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An analysis of replenished beach design parameters on U.S. East Coast barrier islands
Leonard, L.; Clayton, T.; Pilkey, O. (1990). An analysis of replenished beach design parameters on U.S. East Coast barrier islands. J. Coast. Res. 6(1): 15-36

www.jstor.org/stable/4297640
In: Journal of Coastal Research. Coastal Education and Research Foundation: Fort Lauderdale. ISSN 0749-0208, more
Peer reviewed article  

Available in  Authors 

Keywords
    Beach erosion; Beach nourishment; Erosion; Marine

Authors  Top 
  • Leonard, L.
  • Clayton, T.
  • Pilkey, O.

Abstract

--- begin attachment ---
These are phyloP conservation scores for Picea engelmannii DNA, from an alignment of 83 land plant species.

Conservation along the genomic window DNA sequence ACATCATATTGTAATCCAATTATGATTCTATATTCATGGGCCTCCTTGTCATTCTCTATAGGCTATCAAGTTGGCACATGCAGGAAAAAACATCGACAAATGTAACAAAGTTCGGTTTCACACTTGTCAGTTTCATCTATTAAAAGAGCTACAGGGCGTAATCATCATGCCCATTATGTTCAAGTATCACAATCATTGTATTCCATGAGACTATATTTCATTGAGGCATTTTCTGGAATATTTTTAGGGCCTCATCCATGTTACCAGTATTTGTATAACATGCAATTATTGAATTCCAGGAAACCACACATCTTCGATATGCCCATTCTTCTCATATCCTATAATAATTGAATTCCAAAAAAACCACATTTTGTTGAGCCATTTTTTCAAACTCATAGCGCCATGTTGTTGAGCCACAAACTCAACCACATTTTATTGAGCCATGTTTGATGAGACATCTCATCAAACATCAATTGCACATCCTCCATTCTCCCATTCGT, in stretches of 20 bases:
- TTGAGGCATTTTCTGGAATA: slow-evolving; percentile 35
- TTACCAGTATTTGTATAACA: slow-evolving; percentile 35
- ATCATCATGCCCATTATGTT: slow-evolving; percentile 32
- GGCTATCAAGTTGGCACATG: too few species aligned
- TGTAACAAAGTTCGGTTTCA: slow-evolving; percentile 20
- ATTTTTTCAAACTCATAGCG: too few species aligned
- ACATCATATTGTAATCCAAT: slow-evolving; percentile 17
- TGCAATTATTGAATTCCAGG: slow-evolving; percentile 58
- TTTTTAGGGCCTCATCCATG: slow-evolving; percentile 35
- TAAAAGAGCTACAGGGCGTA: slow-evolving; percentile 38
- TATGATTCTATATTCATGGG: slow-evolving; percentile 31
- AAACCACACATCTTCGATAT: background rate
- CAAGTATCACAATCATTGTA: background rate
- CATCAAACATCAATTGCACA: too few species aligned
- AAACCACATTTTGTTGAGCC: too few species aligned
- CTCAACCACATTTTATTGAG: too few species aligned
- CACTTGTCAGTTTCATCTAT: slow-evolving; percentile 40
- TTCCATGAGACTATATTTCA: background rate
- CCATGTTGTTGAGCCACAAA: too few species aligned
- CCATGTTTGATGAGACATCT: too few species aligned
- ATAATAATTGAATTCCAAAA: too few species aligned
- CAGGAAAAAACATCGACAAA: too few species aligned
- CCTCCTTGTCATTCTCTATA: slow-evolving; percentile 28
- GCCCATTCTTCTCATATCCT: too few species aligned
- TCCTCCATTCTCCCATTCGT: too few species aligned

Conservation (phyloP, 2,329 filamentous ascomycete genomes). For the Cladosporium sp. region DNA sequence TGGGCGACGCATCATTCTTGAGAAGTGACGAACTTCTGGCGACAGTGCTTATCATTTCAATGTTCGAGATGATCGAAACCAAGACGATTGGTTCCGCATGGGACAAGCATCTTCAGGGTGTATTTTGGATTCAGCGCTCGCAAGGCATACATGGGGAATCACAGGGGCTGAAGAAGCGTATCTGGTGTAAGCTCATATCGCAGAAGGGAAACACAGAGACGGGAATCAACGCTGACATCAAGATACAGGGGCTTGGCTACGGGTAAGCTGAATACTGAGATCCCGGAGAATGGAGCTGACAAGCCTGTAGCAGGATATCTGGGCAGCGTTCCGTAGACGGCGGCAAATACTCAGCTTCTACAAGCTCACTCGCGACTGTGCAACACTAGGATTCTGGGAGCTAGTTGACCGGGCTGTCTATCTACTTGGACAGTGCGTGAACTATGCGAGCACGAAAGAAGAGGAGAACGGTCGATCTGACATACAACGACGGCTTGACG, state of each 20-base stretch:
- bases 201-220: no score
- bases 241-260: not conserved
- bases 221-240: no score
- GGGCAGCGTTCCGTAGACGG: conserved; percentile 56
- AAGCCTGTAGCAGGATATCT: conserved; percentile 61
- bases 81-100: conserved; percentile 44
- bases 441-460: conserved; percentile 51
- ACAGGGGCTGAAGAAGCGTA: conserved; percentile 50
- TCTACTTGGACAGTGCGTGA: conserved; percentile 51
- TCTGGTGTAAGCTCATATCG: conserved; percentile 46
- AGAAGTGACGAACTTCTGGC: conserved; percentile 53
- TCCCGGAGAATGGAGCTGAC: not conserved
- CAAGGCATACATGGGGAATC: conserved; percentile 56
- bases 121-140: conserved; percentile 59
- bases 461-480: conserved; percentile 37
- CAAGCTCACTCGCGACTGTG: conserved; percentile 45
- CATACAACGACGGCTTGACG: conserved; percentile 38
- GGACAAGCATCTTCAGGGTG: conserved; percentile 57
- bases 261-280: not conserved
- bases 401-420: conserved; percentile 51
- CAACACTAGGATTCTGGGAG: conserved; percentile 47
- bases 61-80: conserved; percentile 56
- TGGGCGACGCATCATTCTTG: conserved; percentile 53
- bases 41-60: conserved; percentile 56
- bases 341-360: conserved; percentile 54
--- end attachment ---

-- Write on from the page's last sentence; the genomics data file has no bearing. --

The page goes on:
Forty-three beach replenishment projects on the United States Atlantic Coast are divided into 3 categories based on time of fill retention: (1) less-than-1-year beaches (26%), (2) l-to-5 year beaches (62%), and (3) greater-than-five-year beaches (12%). Filled or replenished beaches north of Florida generally have lifetimes of fewer than 5 years. Storm history is the most important factor in determining beach durability-so important that the effects of the other parameters, which may also play a role in artificial beach behavior, are overshadowed. Beach length, grain size, shoreface slope, shelf width and method of fill emplacement show no correlation to regional replenished beach lifetime. Inlet proximity and a combination of shoreline orientation and dominant angle of wave approach may exert minor influence on beach behavior. Initial density of fill (volume per unit length) exerts significant influence on the percentage of fill remaining after one year, but the effect becomes less well defined beyond the first year.

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